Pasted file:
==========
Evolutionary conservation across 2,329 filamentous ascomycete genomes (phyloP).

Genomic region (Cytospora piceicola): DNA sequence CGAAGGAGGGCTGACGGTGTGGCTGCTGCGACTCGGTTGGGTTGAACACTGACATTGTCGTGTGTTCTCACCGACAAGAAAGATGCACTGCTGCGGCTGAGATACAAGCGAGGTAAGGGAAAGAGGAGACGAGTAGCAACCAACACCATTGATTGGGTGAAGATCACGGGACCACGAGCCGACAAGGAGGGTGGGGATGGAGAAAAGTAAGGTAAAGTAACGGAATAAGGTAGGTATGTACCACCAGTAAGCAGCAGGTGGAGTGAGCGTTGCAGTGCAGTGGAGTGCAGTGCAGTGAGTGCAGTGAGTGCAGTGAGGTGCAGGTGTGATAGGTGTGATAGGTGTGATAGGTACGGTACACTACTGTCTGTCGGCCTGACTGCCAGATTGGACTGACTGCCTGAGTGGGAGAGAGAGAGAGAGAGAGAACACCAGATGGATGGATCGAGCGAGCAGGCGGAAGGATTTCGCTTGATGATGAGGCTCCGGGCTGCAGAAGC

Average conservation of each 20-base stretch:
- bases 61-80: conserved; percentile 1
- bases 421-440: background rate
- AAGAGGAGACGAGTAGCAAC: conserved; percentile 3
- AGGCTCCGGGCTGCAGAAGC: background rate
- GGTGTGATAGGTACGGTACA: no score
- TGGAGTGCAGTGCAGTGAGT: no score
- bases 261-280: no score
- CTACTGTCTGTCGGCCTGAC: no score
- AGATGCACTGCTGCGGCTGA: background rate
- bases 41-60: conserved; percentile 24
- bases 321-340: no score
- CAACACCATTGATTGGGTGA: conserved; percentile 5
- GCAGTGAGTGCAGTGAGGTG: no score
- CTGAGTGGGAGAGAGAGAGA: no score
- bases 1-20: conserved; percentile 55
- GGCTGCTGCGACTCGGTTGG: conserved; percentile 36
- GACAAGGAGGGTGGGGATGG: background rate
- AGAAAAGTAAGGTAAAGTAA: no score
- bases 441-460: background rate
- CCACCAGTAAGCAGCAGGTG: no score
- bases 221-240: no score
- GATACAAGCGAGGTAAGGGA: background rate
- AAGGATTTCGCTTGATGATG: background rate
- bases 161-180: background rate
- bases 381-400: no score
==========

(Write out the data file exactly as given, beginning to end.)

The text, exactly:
Evolutionary conservation across 2,329 filamentous ascomycete genomes (phyloP).

Genomic region (Cytospora piceicola): DNA sequence CGAAGGAGGGCTGACGGTGTGGCTGCTGCGACTCGGTTGGGTTGAACACTGACATTGTCGTGTGTTCTCACCGACAAGAAAGATGCACTGCTGCGGCTGAGATACAAGCGAGGTAAGGGAAAGAGGAGACGAGTAGCAACCAACACCATTGATTGGGTGAAGATCACGGGACCACGAGCCGACAAGGAGGGTGGGGATGGAGAAAAGTAAGGTAAAGTAACGGAATAAGGTAGGTATGTACCACCAGTAAGCAGCAGGTGGAGTGAGCGTTGCAGTGCAGTGGAGTGCAGTGCAGTGAGTGCAGTGAGTGCAGTGAGGTGCAGGTGTGATAGGTGTGATAGGTGTGATAGGTACGGTACACTACTGTCTGTCGGCCTGACTGCCAGATTGGACTGACTGCCTGAGTGGGAGAGAGAGAGAGAGAGAGAACACCAGATGGATGGATCGAGCGAGCAGGCGGAAGGATTTCGCTTGATGATGAGGCTCCGGGCTGCAGAAGC

Average conservation of each 20-base stretch:
- bases 61-80: conserved; percentile 1
- bases 421-440: background rate
- AAGAGGAGACGAGTAGCAAC: conserved; percentile 3
- AGGCTCCGGGCTGCAGAAGC: background rate
- GGTGTGATAGGTACGGTACA: no score
- TGGAGTGCAGTGCAGTGAGT: no score
- bases 261-280: no score
- CTACTGTCTGTCGGCCTGAC: no score
- AGATGCACTGCTGCGGCTGA: background rate
- bases 41-60: conserved; percentile 24
- bases 321-340: no score
- CAACACCATTGATTGGGTGA: conserved; percentile 5
- GCAGTGAGTGCAGTGAGGTG: no score
- CTGAGTGGGAGAGAGAGAGA: no score
- bases 1-20: conserved; percentile 55
- GGCTGCTGCGACTCGGTTGG: conserved; percentile 36
- GACAAGGAGGGTGGGGATGG: background rate
- AGAAAAGTAAGGTAAAGTAA: no score
- bases 441-460: background rate
- CCACCAGTAAGCAGCAGGTG: no score
- bases 221-240: no score
- GATACAAGCGAGGTAAGGGA: background rate
- AAGGATTTCGCTTGATGATG: background rate
- bases 161-180: background rate
- bases 381-400: no score